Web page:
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Davis, Stephen D. [Steve]

Job title: 

Information Scientist (SEPASAL Database Manager)

Jodrell Laboratory
Sustainable Uses
Joined Kew: 


Qualifications and appointments: 
  • Diploma in Horticulture (Hons), Kew, 1977
  • BSc (Hons), University of Plymouth, 1981

Database manager for SEPASAL and contributor and editor of plant uses data for Plant Species Pages published on Kew’s website.

Researching and documenting the uses and use-related characteristics and properties of tropical and subtropical dryland plants, especially those in Africa, for the Survey of Economic Plants for Arid and Semi-Arid Lands (SEPASAL) database. I developed the specification for database administration, data dissemination and remote data entry into SEPASAL via the Internet, and set up SEPASAL offices (nodes) at the National Museums of Kenya (NMK) and the National Botanical Research Institute of Namibia (NBRI), recruiting and coordinating their respective SEPASAL teams between 2002-2008.

Other aspects of my role include preparing research reports in answer to enquiries on uses of plants, and providing cover for answering poisonous plant enquiries, including urgent telephone enquiries from hospital A&E Departments, veterinary surgeries or members of the public seeking information on whether a plant is poisonous through ingestion or otherwise harmful, e.g. through skin contact. Correct and rapid identification of the plant species involved is of paramount importance, and my plant identification skills are often called upon in such cases. I liaise with Herbarium staff if a confident identification cannot be made, and use various databases and library resources to provide information on toxicity.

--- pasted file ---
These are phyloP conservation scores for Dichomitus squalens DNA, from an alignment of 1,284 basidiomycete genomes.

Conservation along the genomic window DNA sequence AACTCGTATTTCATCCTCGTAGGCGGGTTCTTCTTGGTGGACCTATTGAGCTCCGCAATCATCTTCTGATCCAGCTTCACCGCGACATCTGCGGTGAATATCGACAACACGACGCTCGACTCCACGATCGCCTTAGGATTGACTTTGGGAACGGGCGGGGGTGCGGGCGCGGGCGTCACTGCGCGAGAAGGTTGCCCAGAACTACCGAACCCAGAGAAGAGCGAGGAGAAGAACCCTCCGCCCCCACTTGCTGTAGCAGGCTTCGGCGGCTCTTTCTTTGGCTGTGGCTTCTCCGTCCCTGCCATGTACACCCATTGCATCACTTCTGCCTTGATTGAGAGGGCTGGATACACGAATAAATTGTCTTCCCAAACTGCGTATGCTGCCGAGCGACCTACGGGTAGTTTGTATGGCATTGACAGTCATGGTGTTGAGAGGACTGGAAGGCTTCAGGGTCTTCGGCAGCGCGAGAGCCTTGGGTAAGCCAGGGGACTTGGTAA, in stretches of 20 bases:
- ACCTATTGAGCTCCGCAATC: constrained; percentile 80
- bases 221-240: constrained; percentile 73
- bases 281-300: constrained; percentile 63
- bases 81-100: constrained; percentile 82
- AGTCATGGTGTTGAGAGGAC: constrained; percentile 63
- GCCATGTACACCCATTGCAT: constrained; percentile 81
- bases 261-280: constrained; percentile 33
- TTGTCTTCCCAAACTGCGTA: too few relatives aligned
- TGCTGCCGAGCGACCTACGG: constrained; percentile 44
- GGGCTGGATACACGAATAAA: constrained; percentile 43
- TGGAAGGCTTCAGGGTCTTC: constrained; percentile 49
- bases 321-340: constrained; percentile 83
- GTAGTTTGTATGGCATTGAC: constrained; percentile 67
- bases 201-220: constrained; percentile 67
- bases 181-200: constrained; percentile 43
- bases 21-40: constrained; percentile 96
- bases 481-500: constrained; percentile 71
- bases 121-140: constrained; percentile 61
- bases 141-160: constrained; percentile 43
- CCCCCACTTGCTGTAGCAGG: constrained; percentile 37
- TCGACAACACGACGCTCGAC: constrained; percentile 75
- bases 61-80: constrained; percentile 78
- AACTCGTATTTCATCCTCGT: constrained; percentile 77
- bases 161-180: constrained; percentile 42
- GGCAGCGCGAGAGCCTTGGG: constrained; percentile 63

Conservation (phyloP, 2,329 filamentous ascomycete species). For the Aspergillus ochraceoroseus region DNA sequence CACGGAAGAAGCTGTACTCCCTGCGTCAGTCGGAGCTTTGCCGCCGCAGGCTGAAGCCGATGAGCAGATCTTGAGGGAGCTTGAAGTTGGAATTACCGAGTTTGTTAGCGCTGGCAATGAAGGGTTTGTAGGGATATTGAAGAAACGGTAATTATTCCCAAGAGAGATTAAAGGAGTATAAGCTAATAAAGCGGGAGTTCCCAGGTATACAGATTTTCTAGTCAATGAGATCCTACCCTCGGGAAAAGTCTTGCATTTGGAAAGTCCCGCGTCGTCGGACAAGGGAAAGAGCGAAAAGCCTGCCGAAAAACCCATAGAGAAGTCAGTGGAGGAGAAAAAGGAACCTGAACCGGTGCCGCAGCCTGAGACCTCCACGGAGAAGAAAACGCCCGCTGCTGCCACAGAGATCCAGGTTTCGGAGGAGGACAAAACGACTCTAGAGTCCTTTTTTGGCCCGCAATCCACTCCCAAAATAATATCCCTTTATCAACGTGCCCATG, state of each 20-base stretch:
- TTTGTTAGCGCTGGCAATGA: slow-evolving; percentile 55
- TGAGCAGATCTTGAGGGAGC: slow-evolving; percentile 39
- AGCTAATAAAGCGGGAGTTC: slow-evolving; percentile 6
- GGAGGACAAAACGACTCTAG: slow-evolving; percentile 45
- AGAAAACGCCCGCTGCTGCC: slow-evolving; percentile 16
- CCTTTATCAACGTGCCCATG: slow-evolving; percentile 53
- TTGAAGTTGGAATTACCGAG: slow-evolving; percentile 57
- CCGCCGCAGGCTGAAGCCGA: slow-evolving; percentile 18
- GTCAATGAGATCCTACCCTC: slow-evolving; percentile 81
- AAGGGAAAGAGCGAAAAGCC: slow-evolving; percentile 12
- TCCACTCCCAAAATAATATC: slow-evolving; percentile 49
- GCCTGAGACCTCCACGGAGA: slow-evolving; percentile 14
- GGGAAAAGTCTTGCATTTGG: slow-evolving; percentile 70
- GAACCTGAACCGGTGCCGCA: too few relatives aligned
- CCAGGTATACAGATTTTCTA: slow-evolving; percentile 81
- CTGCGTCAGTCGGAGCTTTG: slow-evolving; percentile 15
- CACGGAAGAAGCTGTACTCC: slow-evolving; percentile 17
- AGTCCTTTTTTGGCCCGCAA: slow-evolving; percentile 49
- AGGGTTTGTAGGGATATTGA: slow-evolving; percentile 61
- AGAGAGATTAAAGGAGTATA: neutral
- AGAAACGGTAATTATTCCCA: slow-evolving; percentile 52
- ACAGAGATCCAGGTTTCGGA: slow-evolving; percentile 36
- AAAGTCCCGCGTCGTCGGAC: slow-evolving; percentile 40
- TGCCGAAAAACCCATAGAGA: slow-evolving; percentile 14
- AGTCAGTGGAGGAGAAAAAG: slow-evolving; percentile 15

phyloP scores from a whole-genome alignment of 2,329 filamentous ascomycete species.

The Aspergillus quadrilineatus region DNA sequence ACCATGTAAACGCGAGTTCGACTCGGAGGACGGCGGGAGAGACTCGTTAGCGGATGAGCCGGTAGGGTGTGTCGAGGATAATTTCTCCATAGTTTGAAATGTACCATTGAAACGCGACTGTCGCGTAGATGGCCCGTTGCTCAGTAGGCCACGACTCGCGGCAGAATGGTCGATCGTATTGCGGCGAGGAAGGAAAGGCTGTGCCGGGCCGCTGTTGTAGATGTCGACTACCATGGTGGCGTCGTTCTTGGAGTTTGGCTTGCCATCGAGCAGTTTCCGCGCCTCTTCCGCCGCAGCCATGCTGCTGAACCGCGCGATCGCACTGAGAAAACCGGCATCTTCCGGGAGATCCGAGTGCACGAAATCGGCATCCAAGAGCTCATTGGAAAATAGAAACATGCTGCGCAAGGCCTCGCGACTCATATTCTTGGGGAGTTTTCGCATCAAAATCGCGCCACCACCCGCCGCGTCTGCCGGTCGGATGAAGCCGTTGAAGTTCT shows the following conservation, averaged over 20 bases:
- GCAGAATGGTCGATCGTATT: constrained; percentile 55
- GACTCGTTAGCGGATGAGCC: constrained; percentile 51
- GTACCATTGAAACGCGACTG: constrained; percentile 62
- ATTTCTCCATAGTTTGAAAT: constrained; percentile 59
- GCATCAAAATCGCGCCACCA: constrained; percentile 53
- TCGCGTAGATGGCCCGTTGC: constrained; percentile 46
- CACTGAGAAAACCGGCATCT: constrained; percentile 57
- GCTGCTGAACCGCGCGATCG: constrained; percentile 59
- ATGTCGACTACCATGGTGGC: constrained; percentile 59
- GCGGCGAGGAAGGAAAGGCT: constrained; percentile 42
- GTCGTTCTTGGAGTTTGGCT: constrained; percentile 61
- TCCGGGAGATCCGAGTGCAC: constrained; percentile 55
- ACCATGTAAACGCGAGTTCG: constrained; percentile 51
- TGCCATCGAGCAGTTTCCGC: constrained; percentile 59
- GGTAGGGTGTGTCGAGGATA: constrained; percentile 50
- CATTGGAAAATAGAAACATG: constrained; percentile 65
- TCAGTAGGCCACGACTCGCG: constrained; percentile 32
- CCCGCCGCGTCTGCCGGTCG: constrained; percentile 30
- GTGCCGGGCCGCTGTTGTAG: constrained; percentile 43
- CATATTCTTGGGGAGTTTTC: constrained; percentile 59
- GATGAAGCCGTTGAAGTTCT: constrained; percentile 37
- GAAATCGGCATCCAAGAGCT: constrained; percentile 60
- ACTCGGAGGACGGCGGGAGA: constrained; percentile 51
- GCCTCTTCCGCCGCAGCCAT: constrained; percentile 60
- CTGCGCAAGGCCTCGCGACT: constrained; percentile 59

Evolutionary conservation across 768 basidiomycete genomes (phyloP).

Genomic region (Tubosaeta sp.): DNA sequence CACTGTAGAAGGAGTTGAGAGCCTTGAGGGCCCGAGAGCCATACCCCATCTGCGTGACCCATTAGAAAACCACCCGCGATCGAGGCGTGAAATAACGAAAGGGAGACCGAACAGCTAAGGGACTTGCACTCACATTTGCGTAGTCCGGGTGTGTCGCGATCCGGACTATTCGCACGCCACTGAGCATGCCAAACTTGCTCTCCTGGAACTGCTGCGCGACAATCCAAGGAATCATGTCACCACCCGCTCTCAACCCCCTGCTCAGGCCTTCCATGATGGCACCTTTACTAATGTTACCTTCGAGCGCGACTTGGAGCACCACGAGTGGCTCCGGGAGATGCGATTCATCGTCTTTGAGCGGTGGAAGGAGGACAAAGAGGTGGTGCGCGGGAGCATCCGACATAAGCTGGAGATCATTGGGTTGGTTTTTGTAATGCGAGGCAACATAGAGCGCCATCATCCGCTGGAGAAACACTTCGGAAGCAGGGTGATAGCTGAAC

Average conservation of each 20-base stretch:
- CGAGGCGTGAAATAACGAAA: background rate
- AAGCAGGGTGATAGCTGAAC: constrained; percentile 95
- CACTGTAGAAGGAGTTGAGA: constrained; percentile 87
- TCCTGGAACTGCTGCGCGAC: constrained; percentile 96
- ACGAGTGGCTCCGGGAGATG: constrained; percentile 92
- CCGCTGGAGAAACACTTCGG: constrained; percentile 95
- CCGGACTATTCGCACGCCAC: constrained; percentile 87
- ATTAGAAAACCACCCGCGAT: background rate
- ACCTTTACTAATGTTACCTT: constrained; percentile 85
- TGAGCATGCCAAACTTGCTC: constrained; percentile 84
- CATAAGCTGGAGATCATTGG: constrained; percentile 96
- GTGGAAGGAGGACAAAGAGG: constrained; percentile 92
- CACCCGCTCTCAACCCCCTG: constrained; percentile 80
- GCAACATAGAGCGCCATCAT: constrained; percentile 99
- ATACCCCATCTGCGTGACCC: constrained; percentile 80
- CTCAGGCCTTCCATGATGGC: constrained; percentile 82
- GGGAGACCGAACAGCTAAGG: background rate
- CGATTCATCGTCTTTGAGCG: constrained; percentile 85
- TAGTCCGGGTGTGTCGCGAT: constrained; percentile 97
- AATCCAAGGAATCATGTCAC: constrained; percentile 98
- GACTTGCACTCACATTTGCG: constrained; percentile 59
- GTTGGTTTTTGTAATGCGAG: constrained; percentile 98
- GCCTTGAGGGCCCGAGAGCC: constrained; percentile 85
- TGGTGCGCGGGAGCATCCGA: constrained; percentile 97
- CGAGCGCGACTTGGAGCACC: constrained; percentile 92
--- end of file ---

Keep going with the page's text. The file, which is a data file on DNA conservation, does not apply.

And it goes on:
Since 2009 I have made significant contributions to Plant Species Pages published on Kew’s website, by writing and editing the sections on plant uses, coordinating input from other science staff in the Jodrell where necessary, and making substantial contributions to, and editing, other sections of the Pages to ensure data accuracy.

I am playing an active role in the Science and Horticulture Systems (SHS) Review process, and I am a member of the eFloras sub-committee.

Selected publications: 

Rix, M. & Davis, S. (2011). Artocarpus altilis. In: Plants & Fungi from Kew, Royal Botanic Gardens, Kew Available online

Grace, O.M., Malombe, I., Davis, S.D., Pearce, T.R. & Simmonds, M.S.J. (2010). Identifying priority species in dryland Kenya for conservation in the Millennium Seed Bank Project. In: Systematics and Conservation of African Plants, ed. X. van der Burgt, J. van der Maesen & J.-M. Onana, pp. 749-758. Royal Botanic Gardens, Kew.

Prendergast, H.D.V., Davis, S.D. & Way, M. (1997). Dryland plants and their uses. In: World Atlas of Desertification, Second Edition. London: Edward Arnold, for United Nations Environment Programme, Nairobi, ed. N. Middleton & D. Thomas, pp. 136-139.

Davis, S.D., Heywood, V.H. & Hamilton, A.C. (eds). (1994-1997). Centres of Plant Diversity: A Guide and Strategy for their Conservation. 3 Volumes. IUCN Publications, Cambridge, UK.

Davis, S.D., Droop, J.M., Gregerson, P., Henson, L., Leon, C.J. et al. (1986). Plants In Danger: What Do We Know? IUCN, Gland, Switzerland. 461 pp.